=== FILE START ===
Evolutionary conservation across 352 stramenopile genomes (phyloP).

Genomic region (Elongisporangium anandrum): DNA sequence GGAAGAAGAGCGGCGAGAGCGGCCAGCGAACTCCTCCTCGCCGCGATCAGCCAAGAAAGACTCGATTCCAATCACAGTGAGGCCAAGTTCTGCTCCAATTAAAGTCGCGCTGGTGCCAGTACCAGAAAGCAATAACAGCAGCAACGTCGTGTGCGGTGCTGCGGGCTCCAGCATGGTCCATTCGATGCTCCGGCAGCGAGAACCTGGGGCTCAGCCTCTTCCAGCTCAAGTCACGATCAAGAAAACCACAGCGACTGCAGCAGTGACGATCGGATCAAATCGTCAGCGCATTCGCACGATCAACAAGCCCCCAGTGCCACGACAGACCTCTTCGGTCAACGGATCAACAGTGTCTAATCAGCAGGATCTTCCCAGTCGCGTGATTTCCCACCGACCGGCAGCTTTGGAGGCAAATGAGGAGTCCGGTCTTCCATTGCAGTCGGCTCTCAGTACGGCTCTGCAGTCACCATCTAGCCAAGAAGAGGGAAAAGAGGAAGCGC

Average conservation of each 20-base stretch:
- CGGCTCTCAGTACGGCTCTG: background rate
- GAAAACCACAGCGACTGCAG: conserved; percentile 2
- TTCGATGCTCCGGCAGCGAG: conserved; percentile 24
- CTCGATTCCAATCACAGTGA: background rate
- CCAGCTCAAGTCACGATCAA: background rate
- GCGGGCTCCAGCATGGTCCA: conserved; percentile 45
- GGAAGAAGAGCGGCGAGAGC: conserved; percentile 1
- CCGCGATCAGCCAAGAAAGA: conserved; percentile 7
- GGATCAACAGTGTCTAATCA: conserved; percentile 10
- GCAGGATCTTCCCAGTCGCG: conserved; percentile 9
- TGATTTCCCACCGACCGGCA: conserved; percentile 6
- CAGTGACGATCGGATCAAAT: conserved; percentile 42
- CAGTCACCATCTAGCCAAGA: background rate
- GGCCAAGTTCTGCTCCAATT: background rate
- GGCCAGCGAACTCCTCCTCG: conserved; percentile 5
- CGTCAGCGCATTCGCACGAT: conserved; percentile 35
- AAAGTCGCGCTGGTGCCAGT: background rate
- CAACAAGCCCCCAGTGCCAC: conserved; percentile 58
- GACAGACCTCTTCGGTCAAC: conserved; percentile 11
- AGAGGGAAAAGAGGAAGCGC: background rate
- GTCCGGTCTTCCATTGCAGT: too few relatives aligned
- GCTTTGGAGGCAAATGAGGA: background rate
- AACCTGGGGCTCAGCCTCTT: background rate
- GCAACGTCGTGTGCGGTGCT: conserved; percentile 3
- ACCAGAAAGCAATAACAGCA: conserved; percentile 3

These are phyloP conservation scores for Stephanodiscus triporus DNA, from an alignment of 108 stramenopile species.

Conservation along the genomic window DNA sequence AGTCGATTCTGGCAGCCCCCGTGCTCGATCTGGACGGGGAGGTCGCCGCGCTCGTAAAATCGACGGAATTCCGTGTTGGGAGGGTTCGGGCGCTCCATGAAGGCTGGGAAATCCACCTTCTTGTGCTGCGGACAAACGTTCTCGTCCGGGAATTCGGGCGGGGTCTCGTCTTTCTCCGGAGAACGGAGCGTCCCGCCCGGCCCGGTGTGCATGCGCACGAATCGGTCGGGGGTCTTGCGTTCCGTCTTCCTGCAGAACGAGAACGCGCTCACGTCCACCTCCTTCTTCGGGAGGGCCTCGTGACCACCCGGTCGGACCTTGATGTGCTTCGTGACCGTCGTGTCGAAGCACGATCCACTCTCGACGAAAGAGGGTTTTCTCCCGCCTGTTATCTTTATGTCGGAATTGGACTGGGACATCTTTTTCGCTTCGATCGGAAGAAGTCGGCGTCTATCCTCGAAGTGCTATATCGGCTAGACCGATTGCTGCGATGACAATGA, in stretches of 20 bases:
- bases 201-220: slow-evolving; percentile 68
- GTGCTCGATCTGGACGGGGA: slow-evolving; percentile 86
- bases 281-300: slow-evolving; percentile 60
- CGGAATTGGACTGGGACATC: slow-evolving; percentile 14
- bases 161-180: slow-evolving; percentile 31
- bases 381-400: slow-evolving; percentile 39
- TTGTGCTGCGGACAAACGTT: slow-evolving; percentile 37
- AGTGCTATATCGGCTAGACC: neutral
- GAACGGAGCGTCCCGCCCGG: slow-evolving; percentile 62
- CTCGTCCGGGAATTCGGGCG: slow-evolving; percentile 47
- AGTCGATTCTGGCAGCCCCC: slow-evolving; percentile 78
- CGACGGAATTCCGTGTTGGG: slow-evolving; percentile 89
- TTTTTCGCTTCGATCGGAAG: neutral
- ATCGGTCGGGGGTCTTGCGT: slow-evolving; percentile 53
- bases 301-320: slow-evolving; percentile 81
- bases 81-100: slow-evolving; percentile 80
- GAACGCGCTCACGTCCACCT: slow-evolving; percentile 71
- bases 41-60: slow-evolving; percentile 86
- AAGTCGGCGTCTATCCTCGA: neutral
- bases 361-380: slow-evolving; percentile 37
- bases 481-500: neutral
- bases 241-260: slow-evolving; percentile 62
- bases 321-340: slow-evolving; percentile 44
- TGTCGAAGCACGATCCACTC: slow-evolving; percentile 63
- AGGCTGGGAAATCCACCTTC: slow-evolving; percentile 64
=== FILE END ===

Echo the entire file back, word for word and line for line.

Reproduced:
Evolutionary conservation across 352 stramenopile genomes (phyloP).

Genomic region (Elongisporangium anandrum): DNA sequence GGAAGAAGAGCGGCGAGAGCGGCCAGCGAACTCCTCCTCGCCGCGATCAGCCAAGAAAGACTCGATTCCAATCACAGTGAGGCCAAGTTCTGCTCCAATTAAAGTCGCGCTGGTGCCAGTACCAGAAAGCAATAACAGCAGCAACGTCGTGTGCGGTGCTGCGGGCTCCAGCATGGTCCATTCGATGCTCCGGCAGCGAGAACCTGGGGCTCAGCCTCTTCCAGCTCAAGTCACGATCAAGAAAACCACAGCGACTGCAGCAGTGACGATCGGATCAAATCGTCAGCGCATTCGCACGATCAACAAGCCCCCAGTGCCACGACAGACCTCTTCGGTCAACGGATCAACAGTGTCTAATCAGCAGGATCTTCCCAGTCGCGTGATTTCCCACCGACCGGCAGCTTTGGAGGCAAATGAGGAGTCCGGTCTTCCATTGCAGTCGGCTCTCAGTACGGCTCTGCAGTCACCATCTAGCCAAGAAGAGGGAAAAGAGGAAGCGC

Average conservation of each 20-base stretch:
- CGGCTCTCAGTACGGCTCTG: background rate
- GAAAACCACAGCGACTGCAG: conserved; percentile 2
- TTCGATGCTCCGGCAGCGAG: conserved; percentile 24
- CTCGATTCCAATCACAGTGA: background rate
- CCAGCTCAAGTCACGATCAA: background rate
- GCGGGCTCCAGCATGGTCCA: conserved; percentile 45
- GGAAGAAGAGCGGCGAGAGC: conserved; percentile 1
- CCGCGATCAGCCAAGAAAGA: conserved; percentile 7
- GGATCAACAGTGTCTAATCA: conserved; percentile 10
- GCAGGATCTTCCCAGTCGCG: conserved; percentile 9
- TGATTTCCCACCGACCGGCA: conserved; percentile 6
- CAGTGACGATCGGATCAAAT: conserved; percentile 42
- CAGTCACCATCTAGCCAAGA: background rate
- GGCCAAGTTCTGCTCCAATT: background rate
- GGCCAGCGAACTCCTCCTCG: conserved; percentile 5
- CGTCAGCGCATTCGCACGAT: conserved; percentile 35
- AAAGTCGCGCTGGTGCCAGT: background rate
- CAACAAGCCCCCAGTGCCAC: conserved; percentile 58
- GACAGACCTCTTCGGTCAAC: conserved; percentile 11
- AGAGGGAAAAGAGGAAGCGC: background rate
- GTCCGGTCTTCCATTGCAGT: too few relatives aligned
- GCTTTGGAGGCAAATGAGGA: background rate
- AACCTGGGGCTCAGCCTCTT: background rate
- GCAACGTCGTGTGCGGTGCT: conserved; percentile 3
- ACCAGAAAGCAATAACAGCA: conserved; percentile 3

These are phyloP conservation scores for Stephanodiscus triporus DNA, from an alignment of 108 stramenopile species.

Conservation along the genomic window DNA sequence AGTCGATTCTGGCAGCCCCCGTGCTCGATCTGGACGGGGAGGTCGCCGCGCTCGTAAAATCGACGGAATTCCGTGTTGGGAGGGTTCGGGCGCTCCATGAAGGCTGGGAAATCCACCTTCTTGTGCTGCGGACAAACGTTCTCGTCCGGGAATTCGGGCGGGGTCTCGTCTTTCTCCGGAGAACGGAGCGTCCCGCCCGGCCCGGTGTGCATGCGCACGAATCGGTCGGGGGTCTTGCGTTCCGTCTTCCTGCAGAACGAGAACGCGCTCACGTCCACCTCCTTCTTCGGGAGGGCCTCGTGACCACCCGGTCGGACCTTGATGTGCTTCGTGACCGTCGTGTCGAAGCACGATCCACTCTCGACGAAAGAGGGTTTTCTCCCGCCTGTTATCTTTATGTCGGAATTGGACTGGGACATCTTTTTCGCTTCGATCGGAAGAAGTCGGCGTCTATCCTCGAAGTGCTATATCGGCTAGACCGATTGCTGCGATGACAATGA, in stretches of 20 bases:
- bases 201-220: slow-evolving; percentile 68
- GTGCTCGATCTGGACGGGGA: slow-evolving; percentile 86
- bases 281-300: slow-evolving; percentile 60
- CGGAATTGGACTGGGACATC: slow-evolving; percentile 14
- bases 161-180: slow-evolving; percentile 31
- bases 381-400: slow-evolving; percentile 39
- TTGTGCTGCGGACAAACGTT: slow-evolving; percentile 37
- AGTGCTATATCGGCTAGACC: neutral
- GAACGGAGCGTCCCGCCCGG: slow-evolving; percentile 62
- CTCGTCCGGGAATTCGGGCG: slow-evolving; percentile 47
- AGTCGATTCTGGCAGCCCCC: slow-evolving; percentile 78
- CGACGGAATTCCGTGTTGGG: slow-evolving; percentile 89
- TTTTTCGCTTCGATCGGAAG: neutral
- ATCGGTCGGGGGTCTTGCGT: slow-evolving; percentile 53
- bases 301-320: slow-evolving; percentile 81
- bases 81-100: slow-evolving; percentile 80
- GAACGCGCTCACGTCCACCT: slow-evolving; percentile 71
- bases 41-60: slow-evolving; percentile 86
- AAGTCGGCGTCTATCCTCGA: neutral
- bases 361-380: slow-evolving; percentile 37
- bases 481-500: neutral
- bases 241-260: slow-evolving; percentile 62
- bases 321-340: slow-evolving; percentile 44
- TGTCGAAGCACGATCCACTC: slow-evolving; percentile 63
- AGGCTGGGAAATCCACCTTC: slow-evolving; percentile 64